Being successful often means asking the right questions. It doesn’t mean having the answers or even having answers at all.
Asking the right questions helps refine hypotheses, leads to new avenues of inquiry, and expands perspective. People have a tendency to get too caught up in having answers, and of course they believe their answers are correct. Human nature drives us to confirm our beliefs and makes us unconsciously avoid information that contradicts those beliefs. In my experience, it’s when I say, “I don’t know,” that I seem to learn the most.
If we all spent a greater proportion of our time studying the problem, conceptualizing the problem, investigating and questioning and manipulating the problem, then we’d be getting somewhere. As we acquire more answers, we stuff more knowledge into faulty, compartmentalized notions of understanding and we lead ourselves astray. If one takes a look at the financial crisis that began in 2008 and sent markets worldwide into varying states of recession, it is easy to see how, after the fact, systemic risk underpinned the unraveling of global markets and resulted in the expeditious retraction of credit.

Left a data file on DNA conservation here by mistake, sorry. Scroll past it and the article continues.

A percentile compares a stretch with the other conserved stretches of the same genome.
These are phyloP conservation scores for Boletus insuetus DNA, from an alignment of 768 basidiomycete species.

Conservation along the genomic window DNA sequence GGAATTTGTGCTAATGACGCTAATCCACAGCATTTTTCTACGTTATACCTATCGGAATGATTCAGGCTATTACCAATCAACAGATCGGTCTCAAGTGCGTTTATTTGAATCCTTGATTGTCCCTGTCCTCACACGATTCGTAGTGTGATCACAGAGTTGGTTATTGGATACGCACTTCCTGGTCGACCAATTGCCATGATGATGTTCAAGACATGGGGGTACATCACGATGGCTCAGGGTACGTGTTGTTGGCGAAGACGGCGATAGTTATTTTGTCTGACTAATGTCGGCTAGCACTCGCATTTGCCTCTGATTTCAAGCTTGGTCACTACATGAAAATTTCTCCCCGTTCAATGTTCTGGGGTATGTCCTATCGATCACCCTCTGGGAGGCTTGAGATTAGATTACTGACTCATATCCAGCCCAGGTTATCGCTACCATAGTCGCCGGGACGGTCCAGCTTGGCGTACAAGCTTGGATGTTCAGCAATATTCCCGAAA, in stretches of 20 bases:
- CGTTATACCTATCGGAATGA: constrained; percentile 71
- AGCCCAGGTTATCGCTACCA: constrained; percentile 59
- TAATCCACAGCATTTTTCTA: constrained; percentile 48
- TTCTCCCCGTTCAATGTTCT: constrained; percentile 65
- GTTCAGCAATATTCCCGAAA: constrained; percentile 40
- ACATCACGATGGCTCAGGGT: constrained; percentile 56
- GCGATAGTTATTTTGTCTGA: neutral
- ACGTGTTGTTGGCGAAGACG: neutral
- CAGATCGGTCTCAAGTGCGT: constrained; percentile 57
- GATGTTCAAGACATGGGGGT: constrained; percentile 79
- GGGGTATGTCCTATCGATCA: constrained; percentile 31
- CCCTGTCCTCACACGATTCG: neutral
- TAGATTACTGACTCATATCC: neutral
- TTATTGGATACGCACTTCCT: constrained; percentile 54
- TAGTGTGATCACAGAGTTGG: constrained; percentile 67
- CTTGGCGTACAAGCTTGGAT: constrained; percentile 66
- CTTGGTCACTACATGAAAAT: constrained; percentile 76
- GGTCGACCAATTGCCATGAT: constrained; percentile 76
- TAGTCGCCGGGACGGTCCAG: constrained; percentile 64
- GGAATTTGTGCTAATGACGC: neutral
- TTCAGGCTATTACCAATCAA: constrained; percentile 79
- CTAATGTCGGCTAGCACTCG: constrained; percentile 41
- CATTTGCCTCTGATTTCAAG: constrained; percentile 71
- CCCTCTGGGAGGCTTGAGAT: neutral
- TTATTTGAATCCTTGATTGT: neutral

Had risk analysts and economists and investment bankers and Wall Street quants been asking the right questions about risk, specifically system risk, the efficacy of financial models to disperse and innervate a society-wide confirmation bias on the trajectory of markets could have been attenuated. But even if the magnitude of the issue was known, with everyone making so much money I’m not sure if it would have made much of a difference.